Millennium Post

Bullet train crosses major hurdle over BKC land

The railways have crossed a major hurdle in rolling out the ambitious bullet train project as the Maharashtra government has agreed to give land at the Bandra-Kurla complex (BKC).

The starting point of the Mumbai-Ahmedabad high speed corridor at BKC was a bone of contention between the railways and the Mumbai Metropolitan Region Development Authority (MMRDA) as the latter was strongly opposed to giving land to the public transporter.

The proposed bullet train will start underground from BKC and travel 21 km in a tunnel passing through the sea before emerging overground at Thane.

The MRDA had wanted to use the BKC land for the proposed International Financial Services Centre (IFSC) at BKC.

The state Urban Development Department had also asked the railways to explore alternatives near Bandra Terminus and Kurla.

However, the railways had rejected the suggestion and managed to convince the MMRDA that India's first high speed rail project should be constructed at an underground terminus at BKC, a senior Railway Ministry official said.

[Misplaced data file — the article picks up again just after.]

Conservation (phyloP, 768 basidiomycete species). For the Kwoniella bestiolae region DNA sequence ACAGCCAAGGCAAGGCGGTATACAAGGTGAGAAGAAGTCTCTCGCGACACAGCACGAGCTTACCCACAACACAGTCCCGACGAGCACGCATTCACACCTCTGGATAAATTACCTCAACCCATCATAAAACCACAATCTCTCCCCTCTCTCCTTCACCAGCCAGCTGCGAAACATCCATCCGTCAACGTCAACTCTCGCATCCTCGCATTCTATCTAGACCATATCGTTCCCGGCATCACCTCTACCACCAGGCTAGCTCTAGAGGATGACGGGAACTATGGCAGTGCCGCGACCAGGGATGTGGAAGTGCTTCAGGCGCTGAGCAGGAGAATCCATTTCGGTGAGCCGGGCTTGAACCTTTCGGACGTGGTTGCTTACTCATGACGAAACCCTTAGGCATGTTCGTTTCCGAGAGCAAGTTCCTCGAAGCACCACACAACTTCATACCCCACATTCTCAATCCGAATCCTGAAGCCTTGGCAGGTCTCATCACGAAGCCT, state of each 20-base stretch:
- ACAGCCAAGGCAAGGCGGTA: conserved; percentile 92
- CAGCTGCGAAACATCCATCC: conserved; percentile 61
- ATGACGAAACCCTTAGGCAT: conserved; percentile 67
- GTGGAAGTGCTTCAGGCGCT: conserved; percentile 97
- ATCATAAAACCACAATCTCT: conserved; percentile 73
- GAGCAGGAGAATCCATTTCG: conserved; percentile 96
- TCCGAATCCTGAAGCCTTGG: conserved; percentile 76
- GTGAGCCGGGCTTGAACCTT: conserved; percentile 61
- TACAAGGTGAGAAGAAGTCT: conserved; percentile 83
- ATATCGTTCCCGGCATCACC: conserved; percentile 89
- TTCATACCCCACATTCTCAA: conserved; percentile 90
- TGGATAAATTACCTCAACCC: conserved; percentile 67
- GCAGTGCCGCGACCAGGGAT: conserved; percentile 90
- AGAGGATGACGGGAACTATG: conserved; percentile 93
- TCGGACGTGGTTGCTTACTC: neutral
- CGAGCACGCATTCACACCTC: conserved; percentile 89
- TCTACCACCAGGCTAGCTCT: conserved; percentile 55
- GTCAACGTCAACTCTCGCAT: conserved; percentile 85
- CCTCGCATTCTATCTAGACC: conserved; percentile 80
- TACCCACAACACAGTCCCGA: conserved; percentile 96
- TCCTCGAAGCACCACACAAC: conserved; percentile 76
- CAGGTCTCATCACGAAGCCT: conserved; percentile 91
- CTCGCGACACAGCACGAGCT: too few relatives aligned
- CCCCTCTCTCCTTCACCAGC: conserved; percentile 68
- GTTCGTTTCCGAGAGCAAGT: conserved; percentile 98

Since the station is planned to be built underground, the above space can be utilised for IFSC construction, the official said.

There are a total of 12 stations on the 508-km route four of which are in Maharashtra and eight in Gujarat.

A formal announcement is likely to be made by the railways and Maharashtra soon ending the uncertainities over location of the starting point of India's first bullet train project, the official said.

The total land available at BKC is about 67 acres and the project needs about 10 acre land.

Passenger area, platforms, escalators, lifts among others will be constructed underground at BKC.

Estimated to cost about Rs 97,636 crore, 81 per cent of the funding for the project will come by way of a loan from Japan. The project cost includes possible cost escalation, interest during construction and import duties.

The west central state of Maharashtra and the western state of Gujarat will also share 25 per cent cost each for the project.

Currently geo-technical survey is going on to be followed by the final location survey to mark the alignment and exact spots for the pillars on which trains will run at higher speed to reduce the travelling time between Mumbai and Ahmedabad drastically.

It takes about seven hours to travel between the two cities and the bullet train aims to reduce it to about two hours.

Construction of the corridor is expected to start in 2018 and is estimated to be completed by 2023.
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